Thursday, August 21, 2008

Georgia, on my mind...

I've been enjoying the Olympics. It may be degrading to the games that speed- walking and trampolining are events, and I'm still unenthused by many other events, but overall, few things are more exciting and inspiring than the Olympic games.

Then there's the news. At least, the headlines. You have to dig if you want news.

Seems like Russia is up to their old tricks. That's what the AP, Reuters, CNN, FOX, ABC/CBS/NBC, MSNBC, etc. are all saying. Russia invaded Georgia. Russian tanks are rolling through Georgian streets threatening people, destroying stuff; Putin is passing the vodka around and sharing a laugh with Medvedev while they both wear bear hats and clank their cycle and hammer together in a maniacal toast.

Well, thankfully, all our mainstream news outlets project approximately the same message, so it is simple enough to turn off the TV. I googled a couple of things.

Have you heard of the places called South Ossetia and Abkhazia?

Neither had I. But I had come to discover that contrary to the TVedia ideas I had that Russia was trying to take over Georgia -- Saddam Hussein into Kuwait style -- Russian troops were actually mostly limited to this defined regional area. It's an area that had apparently declared its independence from Georgia in the 90's, though no one recognized it. It's an area whose people want to be Russian rather than Georgian, or maybe neither.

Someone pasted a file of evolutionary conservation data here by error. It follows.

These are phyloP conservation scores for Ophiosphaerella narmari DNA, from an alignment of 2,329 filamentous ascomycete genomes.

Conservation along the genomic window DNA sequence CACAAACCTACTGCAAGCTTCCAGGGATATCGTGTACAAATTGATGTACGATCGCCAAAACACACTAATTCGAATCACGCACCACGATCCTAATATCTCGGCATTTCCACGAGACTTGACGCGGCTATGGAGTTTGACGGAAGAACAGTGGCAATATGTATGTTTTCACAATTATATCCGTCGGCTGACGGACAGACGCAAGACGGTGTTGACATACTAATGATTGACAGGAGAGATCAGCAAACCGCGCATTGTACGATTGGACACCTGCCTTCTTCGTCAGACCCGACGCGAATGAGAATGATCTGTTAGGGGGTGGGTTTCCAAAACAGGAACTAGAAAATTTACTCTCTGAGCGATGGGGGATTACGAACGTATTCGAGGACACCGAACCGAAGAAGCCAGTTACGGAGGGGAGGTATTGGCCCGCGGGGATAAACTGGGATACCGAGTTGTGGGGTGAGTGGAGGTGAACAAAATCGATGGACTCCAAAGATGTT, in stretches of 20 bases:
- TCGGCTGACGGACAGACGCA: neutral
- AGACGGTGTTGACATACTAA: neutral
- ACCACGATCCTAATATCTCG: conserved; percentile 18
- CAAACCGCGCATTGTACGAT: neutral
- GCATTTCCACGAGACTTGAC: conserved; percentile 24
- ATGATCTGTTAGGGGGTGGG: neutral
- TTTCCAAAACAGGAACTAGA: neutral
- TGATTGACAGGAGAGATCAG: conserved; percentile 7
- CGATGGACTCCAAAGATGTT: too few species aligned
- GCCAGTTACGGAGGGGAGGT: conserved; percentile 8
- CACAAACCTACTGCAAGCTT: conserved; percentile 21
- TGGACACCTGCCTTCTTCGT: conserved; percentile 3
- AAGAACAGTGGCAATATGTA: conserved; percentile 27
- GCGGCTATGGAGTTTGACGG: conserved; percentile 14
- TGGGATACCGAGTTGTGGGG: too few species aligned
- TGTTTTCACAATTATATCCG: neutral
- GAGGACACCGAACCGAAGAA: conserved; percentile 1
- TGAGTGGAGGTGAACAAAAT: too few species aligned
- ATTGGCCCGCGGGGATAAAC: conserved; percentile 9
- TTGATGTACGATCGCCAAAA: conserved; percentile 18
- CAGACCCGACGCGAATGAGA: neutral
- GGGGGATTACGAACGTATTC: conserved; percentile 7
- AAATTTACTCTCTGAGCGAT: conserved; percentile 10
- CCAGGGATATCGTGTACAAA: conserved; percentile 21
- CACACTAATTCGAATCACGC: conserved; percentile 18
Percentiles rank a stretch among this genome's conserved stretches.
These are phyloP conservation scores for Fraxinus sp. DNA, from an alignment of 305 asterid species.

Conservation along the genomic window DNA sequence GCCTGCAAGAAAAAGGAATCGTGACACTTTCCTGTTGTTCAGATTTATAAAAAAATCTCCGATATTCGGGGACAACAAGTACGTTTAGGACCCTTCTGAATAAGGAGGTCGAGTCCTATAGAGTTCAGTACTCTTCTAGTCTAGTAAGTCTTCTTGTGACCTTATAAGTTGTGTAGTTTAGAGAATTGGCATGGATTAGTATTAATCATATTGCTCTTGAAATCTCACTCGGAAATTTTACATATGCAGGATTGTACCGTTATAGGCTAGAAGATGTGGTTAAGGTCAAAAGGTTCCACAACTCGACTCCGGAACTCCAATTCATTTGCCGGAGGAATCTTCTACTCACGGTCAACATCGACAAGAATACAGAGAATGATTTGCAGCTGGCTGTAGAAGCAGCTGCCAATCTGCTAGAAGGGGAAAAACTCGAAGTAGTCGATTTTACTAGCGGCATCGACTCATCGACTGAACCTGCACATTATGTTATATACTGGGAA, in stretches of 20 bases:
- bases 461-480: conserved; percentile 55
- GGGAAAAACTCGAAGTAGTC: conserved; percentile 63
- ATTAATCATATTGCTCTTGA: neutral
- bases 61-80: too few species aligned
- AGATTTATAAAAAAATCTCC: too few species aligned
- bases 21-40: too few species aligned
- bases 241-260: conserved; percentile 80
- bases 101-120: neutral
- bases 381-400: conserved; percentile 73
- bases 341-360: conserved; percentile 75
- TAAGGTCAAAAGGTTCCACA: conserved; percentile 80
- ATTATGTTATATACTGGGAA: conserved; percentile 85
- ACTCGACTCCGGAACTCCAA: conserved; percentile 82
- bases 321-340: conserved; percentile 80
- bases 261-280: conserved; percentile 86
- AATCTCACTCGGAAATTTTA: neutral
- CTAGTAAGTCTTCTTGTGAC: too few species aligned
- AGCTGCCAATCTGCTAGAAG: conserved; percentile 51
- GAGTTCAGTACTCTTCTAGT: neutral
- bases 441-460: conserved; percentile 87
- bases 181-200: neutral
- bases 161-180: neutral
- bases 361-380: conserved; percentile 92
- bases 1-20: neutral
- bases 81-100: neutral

And, as more first hand accounts started coming out of Ossetia, it turned out that it was Georgia who had built up troops and invaded Ossetia in an attempt to clense it of Russians. Concommitantly built up Russian tanks and troops then invaded (though apparently some Russian troops have been in Ossetia for awhile now) to push them back and actually defend the Ossetian people. Weird, huh?

It was Georgian troops killing Ossetians and bombing buildings, and it was Russian troops defending them. Again, weird. The paranoid in me can't help but wonder about the timing of Georgia suddenly getting a green light on this. The Olympic games, Barak Obama on vacation in Hawaii, McCain now looking tough and enjoying an opinion poll bump. But coincidences do happen.

Quick, what do Georgia and Poland wish they had in common?

Answer: NATO.